Quakeland: New York and the Sixth Seal

Quakeland: On the Road to America’s Next Devastating Earthquake

Roger Bilham

Given recent seismic activity — political as well as geological — it’s perhaps unsurprising that two books on earthquakes have arrived this season. One is as elegant as the score of a Beethoven symphony; the other resembles a diary of conversations overheard during a rock concert. Both are interesting, and both relate recent history to a shaky future.

Journalist Kathryn Miles’s Quakeland is a litany of bad things that happen when you provoke Earth to release its invisible but ubiquitous store of seismic-strain energy, either by removing fluids (oil, water, gas) or by adding them in copious quantities (when extracting shale gas in hydraulic fracturing, also known as fracking, or when injecting contaminated water or building reservoirs). To complete the picture, she describes at length the bad things that happen during unprovoked natural earthquakes. As its subtitle hints, the book takes the form of a road trip to visit seismic disasters both past and potential, and seismologists and earthquake engineers who have first-hand knowledge of them. Their colourful personalities, opinions and prejudices tell a story of scientific discovery and engineering remedy.

Miles poses some important societal questions. Aside from human intervention potentially triggering a really damaging earthquake, what is it actually like to live in neighbourhoods jolted daily by magnitude 1–3 earthquakes, or the occasional magnitude 5? Are these bumps in the night acceptable? And how can industries that perturb the highly stressed rocks beneath our feet deny obvious cause and effect? In 2015, the Oklahoma Geological Survey conceded that a quadrupling of the rate of magnitude-3 or more earthquakes in recent years, coinciding with a rise in fracking, was unlikely to represent a natural process. Miles does not take sides, but it’s difficult for the reader not to.

She visits New York City, marvelling at subway tunnels and unreinforced masonry almost certainly scheduled for destruction by the next moderate earthquake in the vicinity. She considers the perils of nuclear-waste storage in Nevada and Texas, and ponders the risks to Idaho miners of rock bursts — spontaneous fracture of the working face when the restraints of many million years of confinement are mined away. She contemplates the ups and downs of the Yellowstone Caldera — North America’s very own mid-continent supervolcano — and its magnificently uncertain future. Miles also touches on geothermal power plants in southern California’s Salton Sea and elsewhere; the vast US network of crumbling bridges, dams and oil-storage farms; and the magnitude 7–9 earthquakes that could hit California and the Cascadia coastline of Oregon and Washington state this century. Amid all this doom, a new elementary school on the coast near Westport, Washington, vulnerable to inbound tsunamis, is offered as a note of optimism. With foresight and much persuasion from its head teacher, it was engineered to become an elevated safe haven.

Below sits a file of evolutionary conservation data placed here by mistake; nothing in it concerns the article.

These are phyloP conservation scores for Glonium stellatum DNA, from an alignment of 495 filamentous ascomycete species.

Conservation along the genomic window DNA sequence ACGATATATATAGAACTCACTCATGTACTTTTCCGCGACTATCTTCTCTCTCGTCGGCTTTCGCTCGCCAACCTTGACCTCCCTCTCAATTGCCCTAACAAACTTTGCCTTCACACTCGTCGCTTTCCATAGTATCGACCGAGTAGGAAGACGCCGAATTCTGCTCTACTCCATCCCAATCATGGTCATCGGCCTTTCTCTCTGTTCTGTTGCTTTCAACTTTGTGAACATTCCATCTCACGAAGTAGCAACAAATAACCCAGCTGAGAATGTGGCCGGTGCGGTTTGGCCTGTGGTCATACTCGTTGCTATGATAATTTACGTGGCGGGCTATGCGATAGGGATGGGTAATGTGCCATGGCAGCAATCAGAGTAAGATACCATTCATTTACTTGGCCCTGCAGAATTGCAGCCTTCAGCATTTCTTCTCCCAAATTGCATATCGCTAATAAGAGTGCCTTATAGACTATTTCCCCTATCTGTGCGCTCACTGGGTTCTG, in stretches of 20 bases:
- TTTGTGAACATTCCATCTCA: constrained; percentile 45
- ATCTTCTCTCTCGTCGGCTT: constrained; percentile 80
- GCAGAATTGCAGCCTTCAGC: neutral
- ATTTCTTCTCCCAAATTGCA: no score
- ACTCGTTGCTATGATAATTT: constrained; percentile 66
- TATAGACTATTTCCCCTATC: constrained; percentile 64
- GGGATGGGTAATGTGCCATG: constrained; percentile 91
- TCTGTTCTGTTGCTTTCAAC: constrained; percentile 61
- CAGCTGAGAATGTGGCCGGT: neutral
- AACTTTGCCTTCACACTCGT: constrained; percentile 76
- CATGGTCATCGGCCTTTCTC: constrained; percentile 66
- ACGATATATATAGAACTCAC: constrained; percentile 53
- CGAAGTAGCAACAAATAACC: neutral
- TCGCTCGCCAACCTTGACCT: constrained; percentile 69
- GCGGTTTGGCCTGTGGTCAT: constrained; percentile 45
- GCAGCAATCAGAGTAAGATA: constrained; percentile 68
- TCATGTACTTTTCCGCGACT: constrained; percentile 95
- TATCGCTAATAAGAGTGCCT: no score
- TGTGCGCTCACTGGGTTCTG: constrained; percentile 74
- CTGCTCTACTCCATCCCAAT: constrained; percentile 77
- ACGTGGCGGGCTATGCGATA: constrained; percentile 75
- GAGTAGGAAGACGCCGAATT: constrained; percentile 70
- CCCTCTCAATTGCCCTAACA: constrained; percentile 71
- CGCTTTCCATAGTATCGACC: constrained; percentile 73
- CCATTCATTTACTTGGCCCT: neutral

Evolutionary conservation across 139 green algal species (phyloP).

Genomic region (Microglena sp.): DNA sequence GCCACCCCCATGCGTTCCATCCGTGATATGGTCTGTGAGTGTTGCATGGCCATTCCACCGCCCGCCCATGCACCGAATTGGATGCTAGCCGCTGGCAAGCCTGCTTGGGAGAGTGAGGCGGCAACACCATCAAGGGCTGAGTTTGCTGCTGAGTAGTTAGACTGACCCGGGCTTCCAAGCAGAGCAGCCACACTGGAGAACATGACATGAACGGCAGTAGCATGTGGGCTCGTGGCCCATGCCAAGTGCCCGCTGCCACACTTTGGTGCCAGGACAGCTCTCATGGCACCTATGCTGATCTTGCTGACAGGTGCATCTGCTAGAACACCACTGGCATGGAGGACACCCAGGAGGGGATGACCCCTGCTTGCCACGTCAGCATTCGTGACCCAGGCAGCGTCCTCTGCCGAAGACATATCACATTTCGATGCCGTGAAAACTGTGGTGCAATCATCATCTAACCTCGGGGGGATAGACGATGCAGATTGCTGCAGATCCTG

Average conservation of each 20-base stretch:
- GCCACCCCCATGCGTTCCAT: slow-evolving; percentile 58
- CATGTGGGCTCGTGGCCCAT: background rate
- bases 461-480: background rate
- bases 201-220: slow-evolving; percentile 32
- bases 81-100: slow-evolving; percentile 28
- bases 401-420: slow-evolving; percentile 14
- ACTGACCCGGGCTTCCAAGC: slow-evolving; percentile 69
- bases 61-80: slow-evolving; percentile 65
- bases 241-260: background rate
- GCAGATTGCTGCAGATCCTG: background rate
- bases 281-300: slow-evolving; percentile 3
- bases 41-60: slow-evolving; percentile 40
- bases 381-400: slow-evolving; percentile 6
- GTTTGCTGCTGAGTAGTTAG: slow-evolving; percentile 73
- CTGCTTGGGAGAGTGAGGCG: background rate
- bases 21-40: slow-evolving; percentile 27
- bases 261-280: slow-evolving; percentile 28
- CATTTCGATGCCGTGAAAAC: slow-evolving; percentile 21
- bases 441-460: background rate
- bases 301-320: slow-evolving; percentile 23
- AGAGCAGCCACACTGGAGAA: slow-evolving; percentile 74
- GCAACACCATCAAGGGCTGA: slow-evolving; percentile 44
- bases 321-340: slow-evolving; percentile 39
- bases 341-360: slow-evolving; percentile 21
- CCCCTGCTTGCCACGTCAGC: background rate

Miles briefly discusses earthquake prediction and the perils of getting it wrong (embarrassment in New Madrid, Missouri, where a quake was predicted but never materialized; prison in L’Aquila, Italy, where scientists failed to foresee a devastating seismic event) and the successes of early-warning systems, with which electronic alerts can be issued ahead of damaging seismic waves. Yes, it’s a lot to digest, but most of the book obeys the laws of physics, and it is a engaging read. One just can’t help wishing that Miles’s road trips had taken her somewhere that wasn’t a disaster waiting to happen.

Catastrophic damage in Anchorage, Alaska, in 1964, caused by the second-largest earthquake in the global instrumental record.

In The Great Quake, journalist Henry Fountain provides us with a forthright and timely reminder of the startling historical consequences of North America’s largest known earthquake, which more than half a century ago devastated southern Alaska. With its epicentre in Prince William Sound, the 1964 quake reached magnitude 9.2, the second largest in the global instrumental record. It released more energy than either the 2004 Sumatra–Andaman earthquake or the 2011 Tohoku earthquake off Japan; and it generated almost as many pages of scientific commentary and description as aftershocks. Yet it has been forgotten by many.

The quake was scientifically important because it occurred at a time when plate tectonics was in transition from hypothesis to theory. Fountain expertly traces the theory’s historical development, and how the Alaska earthquake was pivotal in nailing down one of the most important predictions. The earthquake caused a fjordland region larger than England to subside, and a similarly huge region of islands offshore to rise by many metres; but its scientific implications were not obvious at the time. Eminent seismologists thought that a vertical fault had slipped, drowning forests and coastlines to its north and raising beaches and islands to its south. But this kind of fault should have reached the surface, and extended deep into Earth’s mantle. There was no geological evidence of a monster surface fault separating these two regions, nor any evidence for excessively deep aftershocks. The landslides and liquefied soils that collapsed houses, and the tsunami that severely damaged ports and infrastructure, offered no clues to the cause.